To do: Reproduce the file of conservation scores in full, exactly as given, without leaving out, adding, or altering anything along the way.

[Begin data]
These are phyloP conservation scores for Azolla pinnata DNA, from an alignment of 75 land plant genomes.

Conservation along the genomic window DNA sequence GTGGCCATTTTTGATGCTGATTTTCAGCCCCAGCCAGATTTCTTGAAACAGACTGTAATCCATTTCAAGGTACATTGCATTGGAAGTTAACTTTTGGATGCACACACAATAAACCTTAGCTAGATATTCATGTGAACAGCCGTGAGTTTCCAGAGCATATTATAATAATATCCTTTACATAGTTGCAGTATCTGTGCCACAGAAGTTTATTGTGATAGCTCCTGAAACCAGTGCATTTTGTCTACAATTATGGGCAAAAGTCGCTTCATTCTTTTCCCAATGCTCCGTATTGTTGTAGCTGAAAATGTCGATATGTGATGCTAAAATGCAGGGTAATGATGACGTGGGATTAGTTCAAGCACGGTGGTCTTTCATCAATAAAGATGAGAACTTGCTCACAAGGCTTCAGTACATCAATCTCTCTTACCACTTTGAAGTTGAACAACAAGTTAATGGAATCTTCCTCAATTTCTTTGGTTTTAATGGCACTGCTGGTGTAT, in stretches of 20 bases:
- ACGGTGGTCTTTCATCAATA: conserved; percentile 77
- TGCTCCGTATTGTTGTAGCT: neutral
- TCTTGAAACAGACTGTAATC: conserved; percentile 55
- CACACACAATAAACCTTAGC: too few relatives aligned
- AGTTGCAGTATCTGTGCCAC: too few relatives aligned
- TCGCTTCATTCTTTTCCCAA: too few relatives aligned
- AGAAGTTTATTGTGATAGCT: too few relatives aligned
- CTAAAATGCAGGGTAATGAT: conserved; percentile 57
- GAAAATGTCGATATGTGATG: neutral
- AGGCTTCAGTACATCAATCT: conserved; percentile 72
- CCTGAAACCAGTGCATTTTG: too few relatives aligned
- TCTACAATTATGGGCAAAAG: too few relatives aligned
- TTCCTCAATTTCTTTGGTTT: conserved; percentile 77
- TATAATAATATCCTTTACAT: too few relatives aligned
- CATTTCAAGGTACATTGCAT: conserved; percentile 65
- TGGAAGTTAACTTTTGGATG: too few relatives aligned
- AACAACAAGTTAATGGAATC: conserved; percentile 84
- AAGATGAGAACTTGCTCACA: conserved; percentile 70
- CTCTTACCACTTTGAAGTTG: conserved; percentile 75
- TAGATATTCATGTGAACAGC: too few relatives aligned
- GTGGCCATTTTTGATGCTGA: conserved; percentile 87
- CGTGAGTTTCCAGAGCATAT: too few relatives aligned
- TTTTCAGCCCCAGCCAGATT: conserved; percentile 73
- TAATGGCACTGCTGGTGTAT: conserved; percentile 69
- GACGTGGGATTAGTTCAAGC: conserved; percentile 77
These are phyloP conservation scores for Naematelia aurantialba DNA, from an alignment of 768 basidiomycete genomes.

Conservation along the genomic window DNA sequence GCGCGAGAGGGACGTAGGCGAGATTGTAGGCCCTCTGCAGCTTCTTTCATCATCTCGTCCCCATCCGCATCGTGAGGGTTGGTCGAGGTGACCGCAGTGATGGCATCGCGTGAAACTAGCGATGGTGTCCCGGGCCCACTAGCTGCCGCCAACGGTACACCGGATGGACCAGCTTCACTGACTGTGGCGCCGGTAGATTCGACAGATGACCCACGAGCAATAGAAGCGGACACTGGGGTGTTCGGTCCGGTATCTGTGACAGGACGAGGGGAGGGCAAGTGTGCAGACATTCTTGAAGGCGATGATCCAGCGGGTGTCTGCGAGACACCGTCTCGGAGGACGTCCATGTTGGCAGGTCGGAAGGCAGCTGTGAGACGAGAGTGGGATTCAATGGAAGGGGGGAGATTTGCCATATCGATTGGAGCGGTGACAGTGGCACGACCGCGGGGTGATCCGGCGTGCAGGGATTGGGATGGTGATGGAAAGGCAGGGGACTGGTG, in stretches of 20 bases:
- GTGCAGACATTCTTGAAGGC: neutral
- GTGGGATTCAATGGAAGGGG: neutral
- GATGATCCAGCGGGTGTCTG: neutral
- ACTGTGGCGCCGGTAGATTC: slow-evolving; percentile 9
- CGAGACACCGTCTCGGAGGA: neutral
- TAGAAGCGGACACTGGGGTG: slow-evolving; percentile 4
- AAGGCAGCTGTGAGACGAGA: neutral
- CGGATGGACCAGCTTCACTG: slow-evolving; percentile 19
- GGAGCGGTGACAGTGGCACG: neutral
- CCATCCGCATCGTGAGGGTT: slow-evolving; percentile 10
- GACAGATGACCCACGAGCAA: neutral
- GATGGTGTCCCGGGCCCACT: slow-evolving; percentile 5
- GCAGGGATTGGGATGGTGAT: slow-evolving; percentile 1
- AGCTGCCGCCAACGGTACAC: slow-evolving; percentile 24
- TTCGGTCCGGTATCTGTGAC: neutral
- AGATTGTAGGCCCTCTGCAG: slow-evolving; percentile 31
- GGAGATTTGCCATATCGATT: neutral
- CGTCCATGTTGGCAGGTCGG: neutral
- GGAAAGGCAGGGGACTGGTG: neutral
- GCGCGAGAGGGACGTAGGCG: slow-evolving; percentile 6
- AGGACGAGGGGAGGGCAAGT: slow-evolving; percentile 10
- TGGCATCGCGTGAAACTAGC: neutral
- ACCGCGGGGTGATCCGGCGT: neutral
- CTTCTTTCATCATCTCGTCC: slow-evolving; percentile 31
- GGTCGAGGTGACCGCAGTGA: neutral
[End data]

These are phyloP conservation scores for Azolla pinnata DNA, from an alignment of 75 land plant genomes.

Conservation along the genomic window DNA sequence GTGGCCATTTTTGATGCTGATTTTCAGCCCCAGCCAGATTTCTTGAAACAGACTGTAATCCATTTCAAGGTACATTGCATTGGAAGTTAACTTTTGGATGCACACACAATAAACCTTAGCTAGATATTCATGTGAACAGCCGTGAGTTTCCAGAGCATATTATAATAATATCCTTTACATAGTTGCAGTATCTGTGCCACAGAAGTTTATTGTGATAGCTCCTGAAACCAGTGCATTTTGTCTACAATTATGGGCAAAAGTCGCTTCATTCTTTTCCCAATGCTCCGTATTGTTGTAGCTGAAAATGTCGATATGTGATGCTAAAATGCAGGGTAATGATGACGTGGGATTAGTTCAAGCACGGTGGTCTTTCATCAATAAAGATGAGAACTTGCTCACAAGGCTTCAGTACATCAATCTCTCTTACCACTTTGAAGTTGAACAACAAGTTAATGGAATCTTCCTCAATTTCTTTGGTTTTAATGGCACTGCTGGTGTAT, in stretches of 20 bases:
- ACGGTGGTCTTTCATCAATA: conserved; percentile 77
- TGCTCCGTATTGTTGTAGCT: neutral
- TCTTGAAACAGACTGTAATC: conserved; percentile 55
- CACACACAATAAACCTTAGC: too few relatives aligned
- AGTTGCAGTATCTGTGCCAC: too few relatives aligned
- TCGCTTCATTCTTTTCCCAA: too few relatives aligned
- AGAAGTTTATTGTGATAGCT: too few relatives aligned
- CTAAAATGCAGGGTAATGAT: conserved; percentile 57
- GAAAATGTCGATATGTGATG: neutral
- AGGCTTCAGTACATCAATCT: conserved; percentile 72
- CCTGAAACCAGTGCATTTTG: too few relatives aligned
- TCTACAATTATGGGCAAAAG: too few relatives aligned
- TTCCTCAATTTCTTTGGTTT: conserved; percentile 77
- TATAATAATATCCTTTACAT: too few relatives aligned
- CATTTCAAGGTACATTGCAT: conserved; percentile 65
- TGGAAGTTAACTTTTGGATG: too few relatives aligned
- AACAACAAGTTAATGGAATC: conserved; percentile 84
- AAGATGAGAACTTGCTCACA: conserved; percentile 70
- CTCTTACCACTTTGAAGTTG: conserved; percentile 75
- TAGATATTCATGTGAACAGC: too few relatives aligned
- GTGGCCATTTTTGATGCTGA: conserved; percentile 87
- CGTGAGTTTCCAGAGCATAT: too few relatives aligned
- TTTTCAGCCCCAGCCAGATT: conserved; percentile 73
- TAATGGCACTGCTGGTGTAT: conserved; percentile 69
- GACGTGGGATTAGTTCAAGC: conserved; percentile 77
These are phyloP conservation scores for Naematelia aurantialba DNA, from an alignment of 768 basidiomycete genomes.

Conservation along the genomic window DNA sequence GCGCGAGAGGGACGTAGGCGAGATTGTAGGCCCTCTGCAGCTTCTTTCATCATCTCGTCCCCATCCGCATCGTGAGGGTTGGTCGAGGTGACCGCAGTGATGGCATCGCGTGAAACTAGCGATGGTGTCCCGGGCCCACTAGCTGCCGCCAACGGTACACCGGATGGACCAGCTTCACTGACTGTGGCGCCGGTAGATTCGACAGATGACCCACGAGCAATAGAAGCGGACACTGGGGTGTTCGGTCCGGTATCTGTGACAGGACGAGGGGAGGGCAAGTGTGCAGACATTCTTGAAGGCGATGATCCAGCGGGTGTCTGCGAGACACCGTCTCGGAGGACGTCCATGTTGGCAGGTCGGAAGGCAGCTGTGAGACGAGAGTGGGATTCAATGGAAGGGGGGAGATTTGCCATATCGATTGGAGCGGTGACAGTGGCACGACCGCGGGGTGATCCGGCGTGCAGGGATTGGGATGGTGATGGAAAGGCAGGGGACTGGTG, in stretches of 20 bases:
- GTGCAGACATTCTTGAAGGC: neutral
- GTGGGATTCAATGGAAGGGG: neutral
- GATGATCCAGCGGGTGTCTG: neutral
- ACTGTGGCGCCGGTAGATTC: slow-evolving; percentile 9
- CGAGACACCGTCTCGGAGGA: neutral
- TAGAAGCGGACACTGGGGTG: slow-evolving; percentile 4
- AAGGCAGCTGTGAGACGAGA: neutral
- CGGATGGACCAGCTTCACTG: slow-evolving; percentile 19
- GGAGCGGTGACAGTGGCACG: neutral
- CCATCCGCATCGTGAGGGTT: slow-evolving; percentile 10
- GACAGATGACCCACGAGCAA: neutral
- GATGGTGTCCCGGGCCCACT: slow-evolving; percentile 5
- GCAGGGATTGGGATGGTGAT: slow-evolving; percentile 1
- AGCTGCCGCCAACGGTACAC: slow-evolving; percentile 24
- TTCGGTCCGGTATCTGTGAC: neutral
- AGATTGTAGGCCCTCTGCAG: slow-evolving; percentile 31
- GGAGATTTGCCATATCGATT: neutral
- CGTCCATGTTGGCAGGTCGG: neutral
- GGAAAGGCAGGGGACTGGTG: neutral
- GCGCGAGAGGGACGTAGGCG: slow-evolving; percentile 6
- AGGACGAGGGGAGGGCAAGT: slow-evolving; percentile 10
- TGGCATCGCGTGAAACTAGC: neutral
- ACCGCGGGGTGATCCGGCGT: neutral
- CTTCTTTCATCATCTCGTCC: slow-evolving; percentile 31
- GGTCGAGGTGACCGCAGTGA: neutral